EXCLUSIVE by Scottish Energy News
The potentially detrimental effects the UK-wide vote to leave the EU will have on Scotland’s energy sector will be discussed at the first of two national summits, starting today (21 Sept) in Edinburgh with Scottish renewable energy chiefs.
Scottish Energy Minister Paul Wheelhouse will meet with selected key energy stakeholders (see at foot for details) to hear more about the challenges presented by the EU referendum vote, and to assure them that the Scot-Govt. is doing all it can to help.
Mike Russell, the new Scottish Minister for Brexit (aka ‘UK Negotiations on Scotland’s Place in Europe’) – will join Wheelhouse at the secret summit.
Wheelhouse (pictured, left) will set out plans for the Scot-Govt’s forthcoming Climate Change Plan and the new Scottish Energy Strategy, canvassing industry opinion on the best joint way forward to navigate current uncertainty. But he said:
“Scotland voted overwhelmingly to remain in the EU-bloc and the Scottish Government has a democratic responsibility to protect Scotland’s position in Europe. That will be our first priority and I will make that clear to key energy stakeholders at this event.
“We have a duty to provide as much reassurance and certainty as possible in these circumstances. Today’s session is about listening to industry and other expert views on the implications for the future of energy in Scotland following the EU referendum result.
“We will publish two pieces of work in the New Year that will set out an ambitious framework for a truly integrated approach to energy and climate change. Our third Climate Change Plan will set out how we intend to meet our greenhouse gas reduction targets between now and 2032, towards a long-term reduction of 80 per cent on 1990 levels by 2050.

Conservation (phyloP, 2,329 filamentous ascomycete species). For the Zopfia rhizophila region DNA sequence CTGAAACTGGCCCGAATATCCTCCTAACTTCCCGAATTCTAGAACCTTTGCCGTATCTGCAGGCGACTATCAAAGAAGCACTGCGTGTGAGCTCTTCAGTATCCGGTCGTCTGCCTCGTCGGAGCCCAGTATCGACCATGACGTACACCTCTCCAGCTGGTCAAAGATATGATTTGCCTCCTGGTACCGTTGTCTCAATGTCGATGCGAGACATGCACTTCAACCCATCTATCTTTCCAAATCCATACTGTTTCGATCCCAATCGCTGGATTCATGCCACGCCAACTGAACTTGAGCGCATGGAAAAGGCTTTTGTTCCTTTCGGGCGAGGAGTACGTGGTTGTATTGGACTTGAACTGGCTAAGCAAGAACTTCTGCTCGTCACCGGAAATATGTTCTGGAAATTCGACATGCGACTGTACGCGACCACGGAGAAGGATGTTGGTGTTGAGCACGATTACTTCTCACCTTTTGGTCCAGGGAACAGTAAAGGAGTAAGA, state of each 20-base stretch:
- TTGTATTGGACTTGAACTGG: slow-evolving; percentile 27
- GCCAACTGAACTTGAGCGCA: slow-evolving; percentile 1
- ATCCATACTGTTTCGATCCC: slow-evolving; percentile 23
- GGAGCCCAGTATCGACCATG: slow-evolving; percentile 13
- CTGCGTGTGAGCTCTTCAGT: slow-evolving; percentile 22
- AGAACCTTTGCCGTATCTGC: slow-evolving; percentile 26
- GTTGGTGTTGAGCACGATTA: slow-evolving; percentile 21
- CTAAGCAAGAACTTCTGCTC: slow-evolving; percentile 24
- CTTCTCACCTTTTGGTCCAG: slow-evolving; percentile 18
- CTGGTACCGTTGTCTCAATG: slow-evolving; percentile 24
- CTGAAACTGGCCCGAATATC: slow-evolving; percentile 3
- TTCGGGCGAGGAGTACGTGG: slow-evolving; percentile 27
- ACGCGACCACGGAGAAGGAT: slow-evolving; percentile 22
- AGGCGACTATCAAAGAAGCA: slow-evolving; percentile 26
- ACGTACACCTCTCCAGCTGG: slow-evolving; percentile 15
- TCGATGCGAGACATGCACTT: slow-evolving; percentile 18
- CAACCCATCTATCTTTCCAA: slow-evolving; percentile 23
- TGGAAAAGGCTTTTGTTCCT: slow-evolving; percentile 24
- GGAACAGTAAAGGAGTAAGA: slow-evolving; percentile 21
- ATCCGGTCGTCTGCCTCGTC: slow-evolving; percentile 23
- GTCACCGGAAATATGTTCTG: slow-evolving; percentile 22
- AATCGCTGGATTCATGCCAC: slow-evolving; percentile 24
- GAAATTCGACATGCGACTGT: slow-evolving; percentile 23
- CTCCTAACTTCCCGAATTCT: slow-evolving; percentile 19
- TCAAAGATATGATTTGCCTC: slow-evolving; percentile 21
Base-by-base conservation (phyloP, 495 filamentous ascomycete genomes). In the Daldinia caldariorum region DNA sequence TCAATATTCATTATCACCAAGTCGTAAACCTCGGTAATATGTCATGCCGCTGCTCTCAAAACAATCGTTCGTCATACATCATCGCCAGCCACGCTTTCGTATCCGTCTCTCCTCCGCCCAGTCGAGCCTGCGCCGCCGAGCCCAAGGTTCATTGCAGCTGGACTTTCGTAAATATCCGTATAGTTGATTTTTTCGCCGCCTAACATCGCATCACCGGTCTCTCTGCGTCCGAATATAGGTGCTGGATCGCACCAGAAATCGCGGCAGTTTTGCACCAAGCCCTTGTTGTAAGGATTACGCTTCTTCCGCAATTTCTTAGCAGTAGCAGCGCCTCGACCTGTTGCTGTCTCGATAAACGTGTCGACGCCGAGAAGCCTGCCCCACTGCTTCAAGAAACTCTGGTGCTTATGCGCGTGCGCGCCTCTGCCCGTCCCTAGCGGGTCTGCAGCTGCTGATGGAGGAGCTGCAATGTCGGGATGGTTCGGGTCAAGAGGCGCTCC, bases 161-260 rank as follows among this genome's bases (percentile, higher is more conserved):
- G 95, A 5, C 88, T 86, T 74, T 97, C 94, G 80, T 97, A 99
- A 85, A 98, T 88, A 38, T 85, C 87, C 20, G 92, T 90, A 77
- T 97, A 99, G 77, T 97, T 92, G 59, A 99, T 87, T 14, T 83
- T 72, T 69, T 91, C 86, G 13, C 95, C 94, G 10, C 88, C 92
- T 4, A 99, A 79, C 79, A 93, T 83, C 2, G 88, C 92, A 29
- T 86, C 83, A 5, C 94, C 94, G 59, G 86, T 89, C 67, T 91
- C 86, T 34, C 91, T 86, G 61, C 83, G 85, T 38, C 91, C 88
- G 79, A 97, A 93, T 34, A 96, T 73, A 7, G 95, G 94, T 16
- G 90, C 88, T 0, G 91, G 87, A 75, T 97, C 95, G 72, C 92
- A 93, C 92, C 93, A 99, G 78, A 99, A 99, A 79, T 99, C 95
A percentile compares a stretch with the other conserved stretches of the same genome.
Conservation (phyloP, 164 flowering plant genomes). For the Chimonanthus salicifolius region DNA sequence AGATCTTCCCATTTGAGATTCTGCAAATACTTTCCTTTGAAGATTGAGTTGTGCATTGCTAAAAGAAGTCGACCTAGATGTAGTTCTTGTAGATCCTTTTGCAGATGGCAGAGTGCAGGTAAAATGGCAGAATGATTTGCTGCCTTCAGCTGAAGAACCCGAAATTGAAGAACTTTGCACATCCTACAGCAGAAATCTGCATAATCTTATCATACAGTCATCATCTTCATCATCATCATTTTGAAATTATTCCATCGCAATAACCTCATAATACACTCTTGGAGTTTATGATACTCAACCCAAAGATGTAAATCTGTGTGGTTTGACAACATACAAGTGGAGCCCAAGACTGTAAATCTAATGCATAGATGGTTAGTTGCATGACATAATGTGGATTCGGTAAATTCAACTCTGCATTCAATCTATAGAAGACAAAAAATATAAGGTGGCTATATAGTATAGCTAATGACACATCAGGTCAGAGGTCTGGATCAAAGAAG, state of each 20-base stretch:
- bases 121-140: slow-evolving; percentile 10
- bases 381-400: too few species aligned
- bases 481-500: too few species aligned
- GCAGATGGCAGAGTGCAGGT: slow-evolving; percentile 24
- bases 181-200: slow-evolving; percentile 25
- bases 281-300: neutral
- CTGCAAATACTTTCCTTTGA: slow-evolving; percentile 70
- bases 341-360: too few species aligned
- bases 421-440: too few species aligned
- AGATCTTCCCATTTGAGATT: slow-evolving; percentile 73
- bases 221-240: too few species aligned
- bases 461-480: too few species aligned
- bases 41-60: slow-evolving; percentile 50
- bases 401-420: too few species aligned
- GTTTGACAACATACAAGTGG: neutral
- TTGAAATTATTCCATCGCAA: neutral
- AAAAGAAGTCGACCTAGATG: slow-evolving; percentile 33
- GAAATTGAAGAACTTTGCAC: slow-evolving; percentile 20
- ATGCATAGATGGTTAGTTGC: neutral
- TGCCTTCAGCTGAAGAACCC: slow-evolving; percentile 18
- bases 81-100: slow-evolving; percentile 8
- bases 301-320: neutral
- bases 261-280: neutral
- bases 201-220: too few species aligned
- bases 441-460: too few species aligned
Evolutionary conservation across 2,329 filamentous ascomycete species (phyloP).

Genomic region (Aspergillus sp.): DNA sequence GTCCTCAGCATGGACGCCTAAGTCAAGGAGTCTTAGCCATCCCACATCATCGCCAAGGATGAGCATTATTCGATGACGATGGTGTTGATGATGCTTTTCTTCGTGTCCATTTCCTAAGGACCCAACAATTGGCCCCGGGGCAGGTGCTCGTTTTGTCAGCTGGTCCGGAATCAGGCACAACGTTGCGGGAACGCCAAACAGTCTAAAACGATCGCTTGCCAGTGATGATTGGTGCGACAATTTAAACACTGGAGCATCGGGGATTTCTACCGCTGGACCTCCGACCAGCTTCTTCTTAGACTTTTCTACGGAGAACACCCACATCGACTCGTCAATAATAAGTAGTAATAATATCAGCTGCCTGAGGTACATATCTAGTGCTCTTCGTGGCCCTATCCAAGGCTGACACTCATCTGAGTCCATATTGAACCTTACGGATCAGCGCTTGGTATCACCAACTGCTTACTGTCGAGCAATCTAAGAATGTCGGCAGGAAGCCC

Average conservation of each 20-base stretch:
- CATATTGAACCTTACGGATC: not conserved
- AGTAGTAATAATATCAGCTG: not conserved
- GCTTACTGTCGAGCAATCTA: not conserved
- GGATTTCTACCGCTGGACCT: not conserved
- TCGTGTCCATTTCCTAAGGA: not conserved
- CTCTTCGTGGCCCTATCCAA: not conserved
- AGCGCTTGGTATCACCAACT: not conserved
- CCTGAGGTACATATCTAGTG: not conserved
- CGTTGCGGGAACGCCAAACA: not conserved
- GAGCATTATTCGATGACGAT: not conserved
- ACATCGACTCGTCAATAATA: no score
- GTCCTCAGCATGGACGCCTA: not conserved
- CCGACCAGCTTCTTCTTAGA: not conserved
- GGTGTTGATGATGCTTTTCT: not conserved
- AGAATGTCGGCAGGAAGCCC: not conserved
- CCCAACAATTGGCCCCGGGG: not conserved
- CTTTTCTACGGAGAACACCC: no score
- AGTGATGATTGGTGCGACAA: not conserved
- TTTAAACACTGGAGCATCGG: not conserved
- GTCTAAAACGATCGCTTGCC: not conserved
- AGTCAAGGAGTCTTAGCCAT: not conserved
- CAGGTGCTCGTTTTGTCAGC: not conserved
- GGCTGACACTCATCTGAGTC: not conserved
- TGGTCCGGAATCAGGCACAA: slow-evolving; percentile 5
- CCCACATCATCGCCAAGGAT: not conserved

“Building on the Climate Change Plan, our new Scottish Energy Strategy will demonstrate how to facilitate and capitalise on the transition to a low carbon economy, reaping social, economic and environmental benefits.
“This will form our strategic response to the challenges and opportunities facing the sector and articulate our long term vision for energy in Scotland out to 2050. We will seek to provide leadership, clarity and direction for industry – the impetus for which has greatly increased following the EU referendum.
“Both of these will be crucial to help the energy sector respond, both in the short and long term, to the EU vote as the position for both Scotland and the UK develops and becomes clearer. We understand that the energy industry requires a stable environment and investors need policy certainty.
“That is why a steady, managed transition is so fundamental to our energy strategy. Recent UK Government decisions, actions and, sadly, inactions have resulted in considerable change and uncertainty for the energy industry in Scotland.
“The result of the UK referendum on leaving the EU has added immeasurably to that uncertainty.
“I am determined to ensure that the long-term objectives of our Scottish Energy Strategy and Climate Change Plan will be delivered in the face of this uncertainty and today’s event will help us to plot a common path forward and deliver on that promise.”
See also: –
Scots Energy Minister accepts call from Scotland’s Renewable Future Forum for ‘system-wide approach’ to de-carbonising heat and transport in new Scottish Energy Strategy
Stakeholders attending the Scottish energy Brexit summit include representatives from the following bodies; –
- Atlantis Resources
- Babcock International
- Carbon Trust
- Centre for Energy Policy
- Community Windpower
- EDF (which owns and operates the two Scottish nuclear power stations, as well as various wind turbine parcs)
- Edinburgh Centre for Carbon Innovation
- Portuguese Renewables
- Mainstream Renewables
- Nova Innovation
- Scottish Carbon Capture & Storage
- Scottish Hydrogen and Fuel Cells Association
- Scottish Power
- Scottish Solar Trade Association
- Edinburgh University